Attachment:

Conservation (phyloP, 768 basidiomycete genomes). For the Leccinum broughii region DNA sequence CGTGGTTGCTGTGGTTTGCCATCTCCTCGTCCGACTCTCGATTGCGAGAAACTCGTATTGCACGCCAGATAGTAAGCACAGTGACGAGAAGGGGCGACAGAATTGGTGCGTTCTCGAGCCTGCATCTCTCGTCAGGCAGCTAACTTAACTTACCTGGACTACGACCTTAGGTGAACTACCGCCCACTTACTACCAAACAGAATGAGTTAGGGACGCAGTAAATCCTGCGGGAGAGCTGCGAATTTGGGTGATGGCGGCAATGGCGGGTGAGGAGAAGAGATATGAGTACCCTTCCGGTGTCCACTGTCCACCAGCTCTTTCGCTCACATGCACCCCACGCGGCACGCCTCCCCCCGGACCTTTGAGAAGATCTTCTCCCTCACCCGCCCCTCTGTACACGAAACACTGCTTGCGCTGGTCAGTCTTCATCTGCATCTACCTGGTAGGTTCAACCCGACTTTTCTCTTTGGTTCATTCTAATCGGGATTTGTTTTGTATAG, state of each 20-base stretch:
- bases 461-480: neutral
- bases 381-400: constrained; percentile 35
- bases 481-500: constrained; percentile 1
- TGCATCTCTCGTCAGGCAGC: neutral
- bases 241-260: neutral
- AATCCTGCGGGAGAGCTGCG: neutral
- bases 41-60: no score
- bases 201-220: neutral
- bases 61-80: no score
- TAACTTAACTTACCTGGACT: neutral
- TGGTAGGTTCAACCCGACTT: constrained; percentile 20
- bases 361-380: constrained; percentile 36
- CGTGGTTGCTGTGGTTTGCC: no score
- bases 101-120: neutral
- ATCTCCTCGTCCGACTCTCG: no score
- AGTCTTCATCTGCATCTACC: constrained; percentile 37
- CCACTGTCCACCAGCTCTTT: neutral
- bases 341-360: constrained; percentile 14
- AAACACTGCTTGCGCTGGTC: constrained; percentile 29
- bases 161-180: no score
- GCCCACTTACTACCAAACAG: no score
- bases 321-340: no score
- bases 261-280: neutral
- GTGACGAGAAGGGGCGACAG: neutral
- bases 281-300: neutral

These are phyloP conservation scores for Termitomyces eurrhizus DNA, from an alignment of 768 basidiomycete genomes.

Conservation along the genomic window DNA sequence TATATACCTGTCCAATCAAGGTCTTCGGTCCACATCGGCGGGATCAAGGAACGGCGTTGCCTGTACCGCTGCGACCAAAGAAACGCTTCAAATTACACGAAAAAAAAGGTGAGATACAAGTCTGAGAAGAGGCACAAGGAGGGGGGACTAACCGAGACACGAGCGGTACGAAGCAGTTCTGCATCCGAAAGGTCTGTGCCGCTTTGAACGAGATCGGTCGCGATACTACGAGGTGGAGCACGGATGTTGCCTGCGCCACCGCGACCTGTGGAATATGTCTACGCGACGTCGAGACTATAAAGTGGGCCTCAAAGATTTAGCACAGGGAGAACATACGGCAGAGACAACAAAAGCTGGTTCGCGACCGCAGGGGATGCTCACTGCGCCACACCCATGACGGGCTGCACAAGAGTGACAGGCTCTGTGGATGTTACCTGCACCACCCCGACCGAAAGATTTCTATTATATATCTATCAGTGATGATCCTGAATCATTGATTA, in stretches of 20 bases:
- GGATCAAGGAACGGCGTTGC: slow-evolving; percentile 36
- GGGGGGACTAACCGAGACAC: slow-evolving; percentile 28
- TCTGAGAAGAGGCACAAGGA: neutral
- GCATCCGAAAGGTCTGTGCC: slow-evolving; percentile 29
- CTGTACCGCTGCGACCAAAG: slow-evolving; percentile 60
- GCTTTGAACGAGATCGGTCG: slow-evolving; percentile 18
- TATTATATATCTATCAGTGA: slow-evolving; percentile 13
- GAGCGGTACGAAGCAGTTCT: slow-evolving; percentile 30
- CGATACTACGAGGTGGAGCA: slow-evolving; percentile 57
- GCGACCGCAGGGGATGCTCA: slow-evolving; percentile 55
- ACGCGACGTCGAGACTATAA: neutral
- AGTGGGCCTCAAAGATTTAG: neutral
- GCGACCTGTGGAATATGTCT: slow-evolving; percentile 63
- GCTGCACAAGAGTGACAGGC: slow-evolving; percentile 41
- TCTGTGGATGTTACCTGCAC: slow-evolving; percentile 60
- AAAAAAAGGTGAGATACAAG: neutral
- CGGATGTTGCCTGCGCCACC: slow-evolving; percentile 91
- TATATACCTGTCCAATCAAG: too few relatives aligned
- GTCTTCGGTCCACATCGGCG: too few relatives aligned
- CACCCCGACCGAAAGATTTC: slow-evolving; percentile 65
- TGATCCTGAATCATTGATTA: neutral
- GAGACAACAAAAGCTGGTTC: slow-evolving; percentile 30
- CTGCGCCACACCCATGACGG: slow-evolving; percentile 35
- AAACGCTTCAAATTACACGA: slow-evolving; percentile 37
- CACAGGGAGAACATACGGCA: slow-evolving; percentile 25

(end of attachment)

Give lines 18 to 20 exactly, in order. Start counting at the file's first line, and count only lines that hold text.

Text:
- CCACTGTCCACCAGCTCTTT: neutral
- bases 341-360: constrained; percentile 14
- AAACACTGCTTGCGCTGGTC: constrained; percentile 29